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John Brigham [12]John C. Brigham [1]
  1. John Brigham (2014). Hanneke van Schooten: Jurisprudence and Communication. International Journal for the Semiotics of Law - Revue Internationale de Sémiotique Juridique 27 (3):509-511.
    This is a short, dense book in the monograph series published by Bernard Jackson under the Deborah Charles imprint out of Liverpool in the UK. In that setting, the work is part of a tradition that is one of the grand strains of modern semiotics of law. Professor Jackson, first with his own work and then with a series of imprints, has for thirty years provided the semiotics community with much to think about. He has also stood for a particular (...)
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  2. John Brigham (2014). Sex in Context: Space, Place, and the Constitution of Images. [REVIEW] International Journal for the Semiotics of Law - Revue Internationale de Sémiotique Juridique 27 (1):47-63.
    This paper examines the changing context for sexual images and the spaces that give law meaning. The details are evident in Congressional efforts to regulate sex on the Internet and the Supreme Court’s response as well as changing contexts for encountering forbidden images from the old stag films and peep shows to the local public library and sex sites on the web. The paper is part of a larger project on seeing law and the idea that Lady Justice is blind.
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  3. John Brigham, Ahmad Pakatchi & Maya Steinitz (2007). Introduction. International Journal for the Semiotics of Law - Revue Internationale de Sémiotique Juridique 20 (3):217-222.
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  4. John Brigham (2004). Legal and Other Regulations. In Sinkwan Cheng (ed.), Law, Justice, and Power: Between Reason and Will. Stanford University Press. 158.
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  5. John Brigham (2004). 7 Rethinking the Quotidian. In Sinkwan Cheng (ed.), Law, Justice, and Power: Between Reason and Will. Stanford University Press. 158.
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  6. John Brigham & Agnes T. M. Schreiner (2004). Introduction: The Semiotics of Digital Law. International Journal for the Semiotics of Law Revue Internationale de Sémiotique Juridique 17 (3):259-266.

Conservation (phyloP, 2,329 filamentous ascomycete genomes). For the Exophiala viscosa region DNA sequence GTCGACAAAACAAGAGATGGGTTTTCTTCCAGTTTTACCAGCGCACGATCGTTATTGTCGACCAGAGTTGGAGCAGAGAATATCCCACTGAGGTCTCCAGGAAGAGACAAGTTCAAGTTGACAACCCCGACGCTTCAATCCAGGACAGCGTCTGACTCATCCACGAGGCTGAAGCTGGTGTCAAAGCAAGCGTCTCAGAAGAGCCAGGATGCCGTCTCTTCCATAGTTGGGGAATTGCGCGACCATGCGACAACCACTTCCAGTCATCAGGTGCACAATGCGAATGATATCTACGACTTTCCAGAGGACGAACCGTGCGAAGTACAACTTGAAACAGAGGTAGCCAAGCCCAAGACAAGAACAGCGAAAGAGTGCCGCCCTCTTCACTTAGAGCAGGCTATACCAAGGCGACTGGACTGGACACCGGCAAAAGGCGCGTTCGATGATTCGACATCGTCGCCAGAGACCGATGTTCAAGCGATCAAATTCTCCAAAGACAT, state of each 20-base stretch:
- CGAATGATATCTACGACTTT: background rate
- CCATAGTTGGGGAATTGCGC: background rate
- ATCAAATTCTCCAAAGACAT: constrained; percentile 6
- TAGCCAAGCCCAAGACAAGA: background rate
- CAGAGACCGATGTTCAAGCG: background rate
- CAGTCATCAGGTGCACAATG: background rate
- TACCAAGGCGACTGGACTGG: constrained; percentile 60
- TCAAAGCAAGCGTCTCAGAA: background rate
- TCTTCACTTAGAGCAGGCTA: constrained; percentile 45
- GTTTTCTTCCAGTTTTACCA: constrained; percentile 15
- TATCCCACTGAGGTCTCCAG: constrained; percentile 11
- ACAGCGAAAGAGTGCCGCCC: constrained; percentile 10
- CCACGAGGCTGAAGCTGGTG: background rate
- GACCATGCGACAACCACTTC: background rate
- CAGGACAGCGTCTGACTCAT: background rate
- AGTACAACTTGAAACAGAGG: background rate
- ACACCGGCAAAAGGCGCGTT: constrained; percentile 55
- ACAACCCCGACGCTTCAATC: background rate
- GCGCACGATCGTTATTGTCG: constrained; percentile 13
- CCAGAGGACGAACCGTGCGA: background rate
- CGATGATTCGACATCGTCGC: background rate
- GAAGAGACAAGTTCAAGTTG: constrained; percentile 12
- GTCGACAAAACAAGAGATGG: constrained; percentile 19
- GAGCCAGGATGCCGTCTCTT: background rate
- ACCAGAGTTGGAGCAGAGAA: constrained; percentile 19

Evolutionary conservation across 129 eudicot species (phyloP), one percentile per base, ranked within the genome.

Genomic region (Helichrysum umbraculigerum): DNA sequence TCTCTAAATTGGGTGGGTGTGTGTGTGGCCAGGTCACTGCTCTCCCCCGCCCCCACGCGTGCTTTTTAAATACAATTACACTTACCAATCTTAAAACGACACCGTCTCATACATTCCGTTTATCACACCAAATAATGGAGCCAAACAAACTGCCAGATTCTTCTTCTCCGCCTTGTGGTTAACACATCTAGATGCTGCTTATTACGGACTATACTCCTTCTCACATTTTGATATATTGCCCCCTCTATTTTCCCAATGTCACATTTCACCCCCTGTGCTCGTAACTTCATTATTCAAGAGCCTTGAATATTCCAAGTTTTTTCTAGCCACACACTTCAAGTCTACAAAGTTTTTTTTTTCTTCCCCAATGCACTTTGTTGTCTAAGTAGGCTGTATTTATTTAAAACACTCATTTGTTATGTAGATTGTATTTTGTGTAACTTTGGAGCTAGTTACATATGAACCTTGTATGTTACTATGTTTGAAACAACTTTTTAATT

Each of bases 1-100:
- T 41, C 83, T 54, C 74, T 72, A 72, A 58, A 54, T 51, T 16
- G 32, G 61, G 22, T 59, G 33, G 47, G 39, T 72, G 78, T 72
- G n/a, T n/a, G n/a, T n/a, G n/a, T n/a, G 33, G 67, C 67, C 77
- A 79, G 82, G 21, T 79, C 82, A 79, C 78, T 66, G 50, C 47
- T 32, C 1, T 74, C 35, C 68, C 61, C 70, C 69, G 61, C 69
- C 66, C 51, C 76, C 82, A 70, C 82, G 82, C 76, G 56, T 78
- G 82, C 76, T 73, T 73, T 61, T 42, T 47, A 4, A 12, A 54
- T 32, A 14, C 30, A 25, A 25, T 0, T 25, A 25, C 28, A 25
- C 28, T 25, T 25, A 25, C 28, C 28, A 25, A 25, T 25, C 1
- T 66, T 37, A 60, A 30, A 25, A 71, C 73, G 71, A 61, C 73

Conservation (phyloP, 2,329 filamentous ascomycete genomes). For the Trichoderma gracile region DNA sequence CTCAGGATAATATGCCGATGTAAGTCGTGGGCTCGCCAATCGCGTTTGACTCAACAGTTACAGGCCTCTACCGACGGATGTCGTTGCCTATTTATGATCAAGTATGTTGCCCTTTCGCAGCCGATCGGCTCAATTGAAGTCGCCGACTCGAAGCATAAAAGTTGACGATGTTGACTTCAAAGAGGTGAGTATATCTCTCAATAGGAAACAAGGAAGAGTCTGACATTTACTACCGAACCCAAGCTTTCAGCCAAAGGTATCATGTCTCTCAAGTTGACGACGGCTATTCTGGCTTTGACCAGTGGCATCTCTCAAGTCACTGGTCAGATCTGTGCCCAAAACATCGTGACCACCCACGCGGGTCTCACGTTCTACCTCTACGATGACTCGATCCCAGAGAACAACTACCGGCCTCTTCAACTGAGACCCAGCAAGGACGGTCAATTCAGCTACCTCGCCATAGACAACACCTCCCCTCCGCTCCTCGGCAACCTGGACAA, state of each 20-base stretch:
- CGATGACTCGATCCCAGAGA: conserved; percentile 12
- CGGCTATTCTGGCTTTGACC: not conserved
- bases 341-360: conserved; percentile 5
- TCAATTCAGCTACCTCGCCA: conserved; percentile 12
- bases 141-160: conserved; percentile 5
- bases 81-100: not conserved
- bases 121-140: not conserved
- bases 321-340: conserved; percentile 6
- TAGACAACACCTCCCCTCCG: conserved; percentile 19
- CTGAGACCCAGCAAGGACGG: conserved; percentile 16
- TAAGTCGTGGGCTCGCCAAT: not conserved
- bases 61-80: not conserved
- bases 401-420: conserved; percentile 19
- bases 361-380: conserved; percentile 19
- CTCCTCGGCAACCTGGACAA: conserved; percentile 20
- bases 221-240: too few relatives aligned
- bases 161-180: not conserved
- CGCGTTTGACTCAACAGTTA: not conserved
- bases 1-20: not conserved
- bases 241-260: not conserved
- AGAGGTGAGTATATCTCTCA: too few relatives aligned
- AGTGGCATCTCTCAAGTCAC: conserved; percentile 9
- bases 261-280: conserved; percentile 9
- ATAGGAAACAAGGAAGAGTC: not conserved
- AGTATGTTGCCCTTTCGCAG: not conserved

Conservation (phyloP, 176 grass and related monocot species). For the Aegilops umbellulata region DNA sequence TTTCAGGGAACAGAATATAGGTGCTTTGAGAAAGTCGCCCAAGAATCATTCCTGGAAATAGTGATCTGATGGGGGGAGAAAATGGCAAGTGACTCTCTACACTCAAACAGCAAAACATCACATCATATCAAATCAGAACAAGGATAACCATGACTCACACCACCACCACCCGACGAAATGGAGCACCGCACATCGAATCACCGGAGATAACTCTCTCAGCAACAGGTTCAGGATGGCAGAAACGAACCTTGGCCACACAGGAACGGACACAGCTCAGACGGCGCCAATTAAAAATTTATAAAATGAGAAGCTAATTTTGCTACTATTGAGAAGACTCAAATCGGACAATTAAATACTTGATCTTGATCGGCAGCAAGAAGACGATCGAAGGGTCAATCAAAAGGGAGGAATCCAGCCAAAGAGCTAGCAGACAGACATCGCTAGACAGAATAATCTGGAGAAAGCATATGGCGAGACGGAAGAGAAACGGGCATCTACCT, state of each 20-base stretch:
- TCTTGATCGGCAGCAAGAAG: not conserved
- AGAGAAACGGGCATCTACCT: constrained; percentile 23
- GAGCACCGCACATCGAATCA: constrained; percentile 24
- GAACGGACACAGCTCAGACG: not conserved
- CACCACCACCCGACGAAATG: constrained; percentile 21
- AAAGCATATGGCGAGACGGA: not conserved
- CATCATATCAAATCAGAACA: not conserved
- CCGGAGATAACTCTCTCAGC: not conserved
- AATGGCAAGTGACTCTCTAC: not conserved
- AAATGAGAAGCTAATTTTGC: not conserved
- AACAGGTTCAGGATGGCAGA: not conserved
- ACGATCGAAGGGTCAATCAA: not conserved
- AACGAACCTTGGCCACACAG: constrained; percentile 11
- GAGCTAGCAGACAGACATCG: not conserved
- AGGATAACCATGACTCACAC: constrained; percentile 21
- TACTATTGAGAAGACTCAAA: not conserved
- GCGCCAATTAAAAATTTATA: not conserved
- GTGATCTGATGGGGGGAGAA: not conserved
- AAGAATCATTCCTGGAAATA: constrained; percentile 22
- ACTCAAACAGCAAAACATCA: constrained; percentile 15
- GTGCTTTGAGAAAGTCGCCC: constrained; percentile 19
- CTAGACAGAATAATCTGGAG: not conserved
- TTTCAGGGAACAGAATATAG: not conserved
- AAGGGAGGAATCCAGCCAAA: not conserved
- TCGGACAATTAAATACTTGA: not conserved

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  7. John Brigham (2003). Unfortunate Locutions. International Journal for the Semiotics of Law Revue Internationale de Sémiotique Juridique 16 (4):349-362.
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  8. John Brigham (1999). Millennium Reflections: Roberta Kevelson and the Law and Semiotics Round Table. International Journal for the Semiotics of Law - Revue Internationale de Sémiotique Juridique 12 (3):333-342.
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  9. John Brigham (1999). Review of Bernard S. Jackson, Making Sense in Jurisprudence. [REVIEW] International Journal for the Semiotics of Law - Revue Internationale de Sémiotique Juridique 12 (2):219-223.
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  10. Jeffrey E. Pfeifer & John C. Brigham (1993). Ethical Concerns of Nonclinical Forensic Witnesses and Consultants. Ethics and Behavior 3 (3 & 4):329 – 343.
    Current research suggests that nonclinical forensic psychologists[sup1] are appearing increasingly more often in the legal arena. We argue that many of the ethical dilemmas that face these psychologists differ from those encountered by clinical forensic psychologists. To test the accuracy of this assertion, 37 nonclinical forensic psychologists were surveyed to identify some of the ethical issues and dilemmas they have encountered while engaging in expert testimony or pretrial consulting. Respondents were asked also about how they have resolved these ethical issues (...)
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  11. John Brigham (1991). The Upper Courts: Scholarship and Authority. Social Epistemology 5 (1):16 – 19.
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  12. John Brigham & Christine Harrington (1991). Realism in the Authority of Law. Social Epistemology 5 (1):20 – 25.
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  13. Dennis Goldford Hariman, John Brigham, Christine Harrington, Barry Matsumoto, Ira Strauber, James O'brien, Dennis Patterson & Steve Fuller (1990). Coming Attractions. Social Epistemology 4 (3):323.
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